In May 2013, the bill was introduced again. It died in the House.

In every story you'll ever read about these programs, there is a sentence introducing the reader to the very existence of these programs. You've probably never heard of this industry, but...

In every conversation I've ever had about them, someone says, I've never heard about any of this before. I've never seen anything about it at all.


We hike five days a week.

In the morning we eat grains and oats, then break down camp: individual tarps, group tarps, pots and pan and other supplies. We load them into full-body backpacks and go.

Hikes can last a few hours. They can last a day. They are interrupted by lunch, culled individually from the personal food supply each of us is granted per week (a pack of soft tortillas, three pieces of fruit, two ramen packs, and canned diced chicken). They are interrupted when a fight breaks out, or when somebody refuses to hike. They are interrupted by injuries.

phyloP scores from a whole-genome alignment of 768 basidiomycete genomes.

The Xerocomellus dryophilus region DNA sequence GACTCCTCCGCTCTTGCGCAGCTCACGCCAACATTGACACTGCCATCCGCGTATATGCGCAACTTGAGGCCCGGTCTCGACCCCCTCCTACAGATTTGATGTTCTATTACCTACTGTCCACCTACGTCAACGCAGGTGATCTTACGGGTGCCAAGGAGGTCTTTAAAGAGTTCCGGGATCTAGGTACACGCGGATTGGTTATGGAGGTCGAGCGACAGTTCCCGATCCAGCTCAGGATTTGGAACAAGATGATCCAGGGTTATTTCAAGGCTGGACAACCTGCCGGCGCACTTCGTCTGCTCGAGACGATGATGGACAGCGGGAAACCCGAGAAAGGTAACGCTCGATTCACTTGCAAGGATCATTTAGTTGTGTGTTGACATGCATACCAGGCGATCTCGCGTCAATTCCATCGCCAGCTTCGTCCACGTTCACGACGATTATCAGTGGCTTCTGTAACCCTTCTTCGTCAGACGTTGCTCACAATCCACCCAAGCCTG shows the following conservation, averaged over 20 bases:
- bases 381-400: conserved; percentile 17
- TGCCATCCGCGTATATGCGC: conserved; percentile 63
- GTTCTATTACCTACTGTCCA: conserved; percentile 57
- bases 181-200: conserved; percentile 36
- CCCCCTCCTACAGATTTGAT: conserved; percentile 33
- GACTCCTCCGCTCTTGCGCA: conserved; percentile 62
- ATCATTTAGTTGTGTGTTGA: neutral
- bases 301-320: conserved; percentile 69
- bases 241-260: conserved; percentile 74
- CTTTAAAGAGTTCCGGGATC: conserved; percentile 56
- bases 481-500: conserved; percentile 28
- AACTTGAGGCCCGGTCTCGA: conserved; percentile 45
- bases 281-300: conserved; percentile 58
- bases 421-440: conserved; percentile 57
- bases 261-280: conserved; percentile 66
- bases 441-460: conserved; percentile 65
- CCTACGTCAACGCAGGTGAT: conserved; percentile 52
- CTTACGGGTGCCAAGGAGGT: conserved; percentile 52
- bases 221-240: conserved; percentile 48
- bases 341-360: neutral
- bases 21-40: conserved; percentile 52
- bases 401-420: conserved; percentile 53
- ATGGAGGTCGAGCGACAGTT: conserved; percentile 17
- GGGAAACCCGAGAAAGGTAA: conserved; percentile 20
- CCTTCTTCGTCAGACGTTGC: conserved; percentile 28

When we reach our destination, we set up camp. Each of us has a flat tarp and string. We know the knots for creating shelter within trees: A-frames, slants, more elaborate designs if you're able.

We bow-drill for fire. Each of us has built a bow and a pummel and a top stone; somebody busts an ember to cook, or the dehydrated beans and rice we eat for dinner go cold. They give us communal meat and cheese on supply days, but it goes bad fast in August.

If the light isn't out yet when everything is done, we might play a game. My group prefers Mafia, and I will say you haven't really played it until you've played it with a dozen teenagers, gathered because they are duplicitous fuck-ups.

We leave our shoes beside our tarps, and staffers collect them. We're alone in bed. We sleep.